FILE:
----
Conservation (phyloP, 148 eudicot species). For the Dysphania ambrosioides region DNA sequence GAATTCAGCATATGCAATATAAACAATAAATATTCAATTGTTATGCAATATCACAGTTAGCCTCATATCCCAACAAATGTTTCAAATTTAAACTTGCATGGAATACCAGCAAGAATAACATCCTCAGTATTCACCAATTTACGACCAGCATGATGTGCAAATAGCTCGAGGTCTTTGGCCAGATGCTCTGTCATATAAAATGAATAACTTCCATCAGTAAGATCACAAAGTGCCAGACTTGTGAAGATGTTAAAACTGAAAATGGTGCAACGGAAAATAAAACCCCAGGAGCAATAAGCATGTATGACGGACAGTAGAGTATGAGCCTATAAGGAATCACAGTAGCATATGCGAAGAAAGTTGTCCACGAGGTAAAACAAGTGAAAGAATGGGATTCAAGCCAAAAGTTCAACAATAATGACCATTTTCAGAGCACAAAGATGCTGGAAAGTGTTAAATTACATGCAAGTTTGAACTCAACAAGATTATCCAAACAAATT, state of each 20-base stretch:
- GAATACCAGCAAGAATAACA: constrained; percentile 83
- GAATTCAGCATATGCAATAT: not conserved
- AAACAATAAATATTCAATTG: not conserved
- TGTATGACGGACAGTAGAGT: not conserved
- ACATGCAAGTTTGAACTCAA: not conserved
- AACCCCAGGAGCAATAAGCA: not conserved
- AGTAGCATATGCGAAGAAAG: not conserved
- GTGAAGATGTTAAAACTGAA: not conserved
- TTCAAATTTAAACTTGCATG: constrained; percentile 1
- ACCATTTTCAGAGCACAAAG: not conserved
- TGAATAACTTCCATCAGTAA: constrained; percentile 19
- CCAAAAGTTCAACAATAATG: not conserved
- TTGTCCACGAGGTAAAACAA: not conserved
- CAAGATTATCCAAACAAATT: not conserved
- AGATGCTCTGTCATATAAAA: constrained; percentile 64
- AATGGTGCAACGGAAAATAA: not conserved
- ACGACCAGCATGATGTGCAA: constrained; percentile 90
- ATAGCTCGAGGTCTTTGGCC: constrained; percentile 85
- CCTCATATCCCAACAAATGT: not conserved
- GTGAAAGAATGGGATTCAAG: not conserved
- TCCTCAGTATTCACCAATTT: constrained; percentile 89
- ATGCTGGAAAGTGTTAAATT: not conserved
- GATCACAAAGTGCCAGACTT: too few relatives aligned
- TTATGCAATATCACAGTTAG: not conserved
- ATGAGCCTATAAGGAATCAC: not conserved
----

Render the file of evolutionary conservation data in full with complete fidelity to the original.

Conservation (phyloP, 148 eudicot species). For the Dysphania ambrosioides region DNA sequence GAATTCAGCATATGCAATATAAACAATAAATATTCAATTGTTATGCAATATCACAGTTAGCCTCATATCCCAACAAATGTTTCAAATTTAAACTTGCATGGAATACCAGCAAGAATAACATCCTCAGTATTCACCAATTTACGACCAGCATGATGTGCAAATAGCTCGAGGTCTTTGGCCAGATGCTCTGTCATATAAAATGAATAACTTCCATCAGTAAGATCACAAAGTGCCAGACTTGTGAAGATGTTAAAACTGAAAATGGTGCAACGGAAAATAAAACCCCAGGAGCAATAAGCATGTATGACGGACAGTAGAGTATGAGCCTATAAGGAATCACAGTAGCATATGCGAAGAAAGTTGTCCACGAGGTAAAACAAGTGAAAGAATGGGATTCAAGCCAAAAGTTCAACAATAATGACCATTTTCAGAGCACAAAGATGCTGGAAAGTGTTAAATTACATGCAAGTTTGAACTCAACAAGATTATCCAAACAAATT, state of each 20-base stretch:
- GAATACCAGCAAGAATAACA: constrained; percentile 83
- GAATTCAGCATATGCAATAT: not conserved
- AAACAATAAATATTCAATTG: not conserved
- TGTATGACGGACAGTAGAGT: not conserved
- ACATGCAAGTTTGAACTCAA: not conserved
- AACCCCAGGAGCAATAAGCA: not conserved
- AGTAGCATATGCGAAGAAAG: not conserved
- GTGAAGATGTTAAAACTGAA: not conserved
- TTCAAATTTAAACTTGCATG: constrained; percentile 1
- ACCATTTTCAGAGCACAAAG: not conserved
- TGAATAACTTCCATCAGTAA: constrained; percentile 19
- CCAAAAGTTCAACAATAATG: not conserved
- TTGTCCACGAGGTAAAACAA: not conserved
- CAAGATTATCCAAACAAATT: not conserved
- AGATGCTCTGTCATATAAAA: constrained; percentile 64
- AATGGTGCAACGGAAAATAA: not conserved
- ACGACCAGCATGATGTGCAA: constrained; percentile 90
- ATAGCTCGAGGTCTTTGGCC: constrained; percentile 85
- CCTCATATCCCAACAAATGT: not conserved
- GTGAAAGAATGGGATTCAAG: not conserved
- TCCTCAGTATTCACCAATTT: constrained; percentile 89
- ATGCTGGAAAGTGTTAAATT: not conserved
- GATCACAAAGTGCCAGACTT: too few relatives aligned
- TTATGCAATATCACAGTTAG: not conserved
- ATGAGCCTATAAGGAATCAC: not conserved